Pin 1 (GP0)4(SDA)
Pin 2 (GP1)3(SCL)
Pin 36(3.3 Volts Out)2(VDD)
Pin 38(GND)1(GND)

Installation Of OLED Module

With your Pico connected to the computer, Open Thonny IDE and perform the following steps to install the MicroPython library for SSD1306.

  • In Thonny IDE, go to Tools> Manage Packages.
  • Type “micropython-ssd1306” on the search bar and press Enter. From the search results, click on the library that you searched for.
  • In the next window, click on Install.

Code To Display Onboard Temperature On OLED Display

After ensuring that the OLED library has been properly installed, copy and paste the following script into a new window in Thonny IDE.

# Source: Electrocredible.com, Language: MicroPython
from machine import ADC, Pin, I2C 
from ssd1306 import SSD1306_I2C
import time
adc = machine.ADC(4)
WIDTH =128 
oled = SSD1306_I2C(WIDTH,HEIGHT,i2c) 
while True:
    ADC_voltage = adc.read_u16() * (3.3 / (65536))
    temperature_celcius = 27 - (ADC_voltage - 0.706)/0.001721
    oled.text(str(int(temperature_celcius)), 95, 10)
    time.sleep_ms(500)Code language: Python (python)

If you want to understand how this part of the script works, you can view the explanation here.

Run the script and save it on RPi Pico with a “.py” filename extension. You should see the temperature value displayed in the OLED display as shown in the image below.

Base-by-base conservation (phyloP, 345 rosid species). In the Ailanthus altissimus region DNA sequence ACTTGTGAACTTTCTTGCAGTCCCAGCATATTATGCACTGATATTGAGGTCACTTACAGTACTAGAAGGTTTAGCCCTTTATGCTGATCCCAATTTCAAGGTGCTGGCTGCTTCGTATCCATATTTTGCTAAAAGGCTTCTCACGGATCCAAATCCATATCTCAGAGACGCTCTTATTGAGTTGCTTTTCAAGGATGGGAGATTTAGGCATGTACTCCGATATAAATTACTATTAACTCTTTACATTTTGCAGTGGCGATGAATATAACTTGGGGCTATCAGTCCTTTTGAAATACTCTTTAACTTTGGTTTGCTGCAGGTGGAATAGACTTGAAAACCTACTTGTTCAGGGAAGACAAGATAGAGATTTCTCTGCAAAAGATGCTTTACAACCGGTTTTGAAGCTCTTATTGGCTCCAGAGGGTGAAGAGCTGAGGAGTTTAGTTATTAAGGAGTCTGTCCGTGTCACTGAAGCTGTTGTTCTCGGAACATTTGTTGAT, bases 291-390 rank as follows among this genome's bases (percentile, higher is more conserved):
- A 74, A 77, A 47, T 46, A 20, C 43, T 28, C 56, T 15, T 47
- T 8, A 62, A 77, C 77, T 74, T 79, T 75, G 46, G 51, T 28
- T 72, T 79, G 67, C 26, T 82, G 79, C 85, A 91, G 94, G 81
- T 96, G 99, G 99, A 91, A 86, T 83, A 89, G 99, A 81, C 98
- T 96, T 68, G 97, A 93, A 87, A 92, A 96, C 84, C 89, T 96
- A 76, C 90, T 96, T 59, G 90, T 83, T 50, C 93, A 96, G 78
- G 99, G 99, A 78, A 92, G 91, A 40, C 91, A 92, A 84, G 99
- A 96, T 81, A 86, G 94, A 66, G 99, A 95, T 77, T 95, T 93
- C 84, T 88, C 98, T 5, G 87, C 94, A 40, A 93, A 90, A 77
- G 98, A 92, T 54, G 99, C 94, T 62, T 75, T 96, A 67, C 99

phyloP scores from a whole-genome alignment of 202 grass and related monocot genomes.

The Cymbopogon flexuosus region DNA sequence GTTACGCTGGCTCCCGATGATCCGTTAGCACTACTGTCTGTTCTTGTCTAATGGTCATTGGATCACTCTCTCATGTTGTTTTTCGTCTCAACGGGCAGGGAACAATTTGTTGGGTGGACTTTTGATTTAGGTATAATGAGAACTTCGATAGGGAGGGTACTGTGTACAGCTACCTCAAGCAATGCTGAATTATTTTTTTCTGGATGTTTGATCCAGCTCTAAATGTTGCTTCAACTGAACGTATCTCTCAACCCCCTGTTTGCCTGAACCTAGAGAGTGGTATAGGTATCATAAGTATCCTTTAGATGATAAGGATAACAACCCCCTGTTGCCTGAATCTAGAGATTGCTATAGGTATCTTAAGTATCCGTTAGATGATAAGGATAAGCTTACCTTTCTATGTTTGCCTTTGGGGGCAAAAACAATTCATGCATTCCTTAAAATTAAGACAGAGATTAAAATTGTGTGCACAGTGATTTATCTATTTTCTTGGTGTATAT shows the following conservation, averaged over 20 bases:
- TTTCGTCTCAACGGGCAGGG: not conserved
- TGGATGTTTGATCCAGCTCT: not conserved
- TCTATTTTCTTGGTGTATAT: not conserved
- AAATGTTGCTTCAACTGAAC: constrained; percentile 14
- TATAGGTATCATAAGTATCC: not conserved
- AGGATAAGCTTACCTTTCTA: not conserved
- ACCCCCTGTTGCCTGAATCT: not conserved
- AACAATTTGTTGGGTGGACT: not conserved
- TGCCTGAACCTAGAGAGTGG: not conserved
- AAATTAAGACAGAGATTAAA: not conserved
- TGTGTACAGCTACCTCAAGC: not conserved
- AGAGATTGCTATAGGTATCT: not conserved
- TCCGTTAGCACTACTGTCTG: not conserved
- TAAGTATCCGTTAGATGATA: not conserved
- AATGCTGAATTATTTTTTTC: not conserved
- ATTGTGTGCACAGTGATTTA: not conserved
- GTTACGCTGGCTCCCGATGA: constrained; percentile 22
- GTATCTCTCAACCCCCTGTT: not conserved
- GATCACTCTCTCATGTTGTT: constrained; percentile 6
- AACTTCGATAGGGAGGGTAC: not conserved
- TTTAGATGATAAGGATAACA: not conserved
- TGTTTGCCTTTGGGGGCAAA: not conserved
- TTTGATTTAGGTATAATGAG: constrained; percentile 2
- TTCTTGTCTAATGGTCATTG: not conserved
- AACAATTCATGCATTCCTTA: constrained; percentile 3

Final Thoughts On Pi Pico Temperature Sensor

The Raspberry Pi Pico Onboard temperature sensor may not be accurate. Depending on the reference voltage, the temperature reading may vary. Raspberry Pi Pico uses 3.3V as a reference voltage for the ADC. A change of 1% in this reference voltage can vary the temperature reading by as much as 4°C. To improve the accuracy, it is recommended to add an external reference voltage(such as TL431 IC) to the Pico.

DHT22 is a reliable temperature and humidity sensor, which is discussed in our article Raspberry Pi Pico DHT22(AM2302) Interfacing Tutorial.

DHT11 is another cheap and popular temperature & humidity sensor. Its humidity sensing range is less than DHT22. We have explained its interfacing details in the article Raspberry Pi Pico DHT11 MicroPython – Easy Interfacing Guide.

Hope you found this guide on Raspberry Pi Pico temperature sensor to be helpful. To share your thoughts, please comment below. Thank you for reading.





4 responses to “Raspberry Pi Pico Onboard Temperature Sensor – MicroPython Guide”

  1. Nandor Avatar

    Everything worked perfectly. Thanks for sharing.

  2. John Avatar

    How do I send the pico cpu temperature to another Pi using mqtt?

  3. Martin Avatar

    It is very good example but IMO there is little mistake:
    “ADC_voltage = adc.read_u16() * (3.3 / (65535))” IMO must be “…/ (65536)”.
    It is not the max 16bit number (65535 = 2^16-1) but number of values (65536 = 2^16).
    🙂 ???

    1. Abhilekh Das Avatar
      Abhilekh Das

      Thanks for your observation. The code has been modified with necessary corrections.